College Recruiting Topic of Slated Seminar
Dealing with the college athletic recruitment process can be an overwhelming undertaking for many student-athletes and families.
On Aug. 15, former Pittsburgh Steeler and NCSA Athletic Recruiting educational speaker Jai Hill will conduct a free seminar at Tunkhannock High School, beginning at 6 p.m.
The seminar, entitled “College Recruiting Simplified,” will offer advice and guidance on how student-athletes can maximize their chances of receiving a college scholarship.
Included in the discussion will be the NCSA’s “Five Things You Need to Know” and “Five Things You Must Do to Get Recruited.”
Some of the tips offered include:
•Develop a game plan and get evaluated. Every family needs an objective, third-party evaluation to determine the schools for which a student-athlete can realistically expect to qualify. A knowledgeable third party can help you target 100 to 200 schools based on competition level, academic fit, location and program need.
•Post your athletic and academic resume online. It’s crucial that you prepare a complete portfolio that allows coaches easy access to your current athletic and academic information.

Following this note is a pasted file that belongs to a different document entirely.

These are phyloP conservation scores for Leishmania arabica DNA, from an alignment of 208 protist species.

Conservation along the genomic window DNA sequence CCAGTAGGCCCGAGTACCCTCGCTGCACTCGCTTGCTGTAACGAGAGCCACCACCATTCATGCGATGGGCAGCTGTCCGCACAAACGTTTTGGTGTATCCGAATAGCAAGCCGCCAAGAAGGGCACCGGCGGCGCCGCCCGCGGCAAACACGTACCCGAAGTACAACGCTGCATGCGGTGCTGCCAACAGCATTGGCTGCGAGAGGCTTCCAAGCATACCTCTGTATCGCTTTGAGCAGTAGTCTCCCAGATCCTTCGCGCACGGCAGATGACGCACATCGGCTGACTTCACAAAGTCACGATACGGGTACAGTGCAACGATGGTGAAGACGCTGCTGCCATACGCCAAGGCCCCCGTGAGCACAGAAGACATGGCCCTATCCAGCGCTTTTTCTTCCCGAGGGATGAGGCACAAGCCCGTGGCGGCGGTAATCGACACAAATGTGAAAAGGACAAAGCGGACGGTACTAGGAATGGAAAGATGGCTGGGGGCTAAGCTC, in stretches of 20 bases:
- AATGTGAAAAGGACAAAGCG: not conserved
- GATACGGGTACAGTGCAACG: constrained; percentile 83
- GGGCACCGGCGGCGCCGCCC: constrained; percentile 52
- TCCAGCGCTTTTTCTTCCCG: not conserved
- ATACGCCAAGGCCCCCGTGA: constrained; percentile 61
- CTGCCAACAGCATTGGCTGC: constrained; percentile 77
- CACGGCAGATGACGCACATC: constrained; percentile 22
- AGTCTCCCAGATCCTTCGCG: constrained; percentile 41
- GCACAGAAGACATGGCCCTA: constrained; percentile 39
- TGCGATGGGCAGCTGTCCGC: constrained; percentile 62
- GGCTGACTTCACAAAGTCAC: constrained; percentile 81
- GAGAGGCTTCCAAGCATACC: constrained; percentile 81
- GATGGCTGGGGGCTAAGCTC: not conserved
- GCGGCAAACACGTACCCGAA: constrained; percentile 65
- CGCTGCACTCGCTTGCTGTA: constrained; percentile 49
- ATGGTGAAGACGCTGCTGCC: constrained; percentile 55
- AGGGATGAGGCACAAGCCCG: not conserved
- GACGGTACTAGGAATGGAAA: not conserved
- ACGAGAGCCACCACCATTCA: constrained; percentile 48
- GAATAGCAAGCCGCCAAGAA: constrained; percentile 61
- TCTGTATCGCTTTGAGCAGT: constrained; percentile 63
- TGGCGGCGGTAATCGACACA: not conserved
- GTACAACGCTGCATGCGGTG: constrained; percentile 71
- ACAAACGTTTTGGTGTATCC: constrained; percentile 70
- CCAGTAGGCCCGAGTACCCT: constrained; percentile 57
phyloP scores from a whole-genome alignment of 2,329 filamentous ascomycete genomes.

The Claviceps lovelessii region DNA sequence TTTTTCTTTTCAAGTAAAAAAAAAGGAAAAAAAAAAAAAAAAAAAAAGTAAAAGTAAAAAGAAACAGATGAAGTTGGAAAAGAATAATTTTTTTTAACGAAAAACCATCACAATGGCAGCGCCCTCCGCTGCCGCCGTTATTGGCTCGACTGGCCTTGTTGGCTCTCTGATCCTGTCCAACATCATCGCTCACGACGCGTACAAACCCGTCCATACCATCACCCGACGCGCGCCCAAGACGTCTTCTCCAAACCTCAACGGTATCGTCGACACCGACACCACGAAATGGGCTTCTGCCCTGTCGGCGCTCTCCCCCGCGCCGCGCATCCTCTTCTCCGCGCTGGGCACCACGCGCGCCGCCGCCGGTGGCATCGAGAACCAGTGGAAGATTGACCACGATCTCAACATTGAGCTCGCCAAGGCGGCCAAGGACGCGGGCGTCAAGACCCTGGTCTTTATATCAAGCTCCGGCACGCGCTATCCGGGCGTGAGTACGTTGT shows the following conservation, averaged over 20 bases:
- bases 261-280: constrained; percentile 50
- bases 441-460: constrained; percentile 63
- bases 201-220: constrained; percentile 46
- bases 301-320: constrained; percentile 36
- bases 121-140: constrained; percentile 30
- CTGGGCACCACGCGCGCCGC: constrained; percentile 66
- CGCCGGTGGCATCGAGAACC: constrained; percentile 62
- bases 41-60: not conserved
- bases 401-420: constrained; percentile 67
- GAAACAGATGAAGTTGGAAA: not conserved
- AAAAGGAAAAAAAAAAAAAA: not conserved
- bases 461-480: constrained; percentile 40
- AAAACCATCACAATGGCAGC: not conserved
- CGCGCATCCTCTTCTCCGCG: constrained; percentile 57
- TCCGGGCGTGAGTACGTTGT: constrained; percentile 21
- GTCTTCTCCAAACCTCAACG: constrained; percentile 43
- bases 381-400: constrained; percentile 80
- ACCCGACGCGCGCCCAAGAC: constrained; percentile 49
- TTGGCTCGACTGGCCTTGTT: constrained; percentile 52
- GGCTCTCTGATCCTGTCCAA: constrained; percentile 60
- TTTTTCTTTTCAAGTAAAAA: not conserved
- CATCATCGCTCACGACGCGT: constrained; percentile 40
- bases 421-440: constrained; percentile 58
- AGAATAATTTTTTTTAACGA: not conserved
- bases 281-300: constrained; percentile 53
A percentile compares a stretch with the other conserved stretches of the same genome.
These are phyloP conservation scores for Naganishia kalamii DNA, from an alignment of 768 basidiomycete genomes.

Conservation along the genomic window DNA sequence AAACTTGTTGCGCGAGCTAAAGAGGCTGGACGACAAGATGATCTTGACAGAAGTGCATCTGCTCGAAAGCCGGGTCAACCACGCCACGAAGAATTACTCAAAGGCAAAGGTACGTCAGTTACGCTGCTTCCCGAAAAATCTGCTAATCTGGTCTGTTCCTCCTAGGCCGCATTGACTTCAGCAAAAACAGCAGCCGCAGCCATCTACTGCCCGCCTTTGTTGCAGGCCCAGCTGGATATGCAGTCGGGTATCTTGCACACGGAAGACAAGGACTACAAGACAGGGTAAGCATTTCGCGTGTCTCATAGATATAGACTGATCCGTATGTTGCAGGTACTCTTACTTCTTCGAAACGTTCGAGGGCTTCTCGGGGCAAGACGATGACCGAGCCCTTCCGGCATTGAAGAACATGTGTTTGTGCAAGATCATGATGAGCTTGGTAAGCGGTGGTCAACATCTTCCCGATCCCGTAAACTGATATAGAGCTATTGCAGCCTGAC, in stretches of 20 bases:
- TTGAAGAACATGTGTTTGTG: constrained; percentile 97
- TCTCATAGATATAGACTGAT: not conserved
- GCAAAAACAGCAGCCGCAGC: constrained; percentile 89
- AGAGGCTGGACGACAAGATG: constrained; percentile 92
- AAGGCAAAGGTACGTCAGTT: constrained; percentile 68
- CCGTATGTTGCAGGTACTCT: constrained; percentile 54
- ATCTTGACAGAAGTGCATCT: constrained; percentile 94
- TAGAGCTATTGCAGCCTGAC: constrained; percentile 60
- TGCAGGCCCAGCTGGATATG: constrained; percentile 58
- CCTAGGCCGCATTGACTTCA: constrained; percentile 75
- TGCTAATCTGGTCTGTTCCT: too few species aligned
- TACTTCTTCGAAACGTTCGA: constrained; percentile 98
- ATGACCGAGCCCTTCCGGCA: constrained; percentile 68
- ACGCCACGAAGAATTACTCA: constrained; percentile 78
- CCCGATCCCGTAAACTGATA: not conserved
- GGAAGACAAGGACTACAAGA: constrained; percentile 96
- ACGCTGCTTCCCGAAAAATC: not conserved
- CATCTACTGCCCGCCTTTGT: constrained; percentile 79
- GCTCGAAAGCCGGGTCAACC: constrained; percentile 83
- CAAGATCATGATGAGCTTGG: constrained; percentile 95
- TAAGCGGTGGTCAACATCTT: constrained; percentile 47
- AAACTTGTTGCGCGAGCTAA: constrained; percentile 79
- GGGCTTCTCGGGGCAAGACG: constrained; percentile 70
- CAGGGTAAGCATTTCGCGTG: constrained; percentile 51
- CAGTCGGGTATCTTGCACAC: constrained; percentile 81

•Create a compelling highlight/skills video. Every student-athlete needs a highlight and skills video that best conveys athletic ability to college coaches. These videos are now typically streamed online and sent to coaches and programs through email. The best videos are digitally enhanced, sequenced properly and have spot shadowing.
•Contact at least 50 to 100 athletic programs. College coaches contact thousands of student-athletes in order to satisfy their program’s need for players. Student-athletes should do the same. Contact at least 10 to 20 percent of the programs that offer your sport across all divisions.
•Remember: it’s not a four-year decision, it’s a 40-year decision. Even if you aren’t a Division I player, keep your options open. Develop a step-by-step plan to help you navigate the process.
The NCSA Athletic Recruiting Team utilizes a team of former professional athletes, coaches and broadcasters to educate athletes and parents at thousands of high schools, camps, combines and other events all year.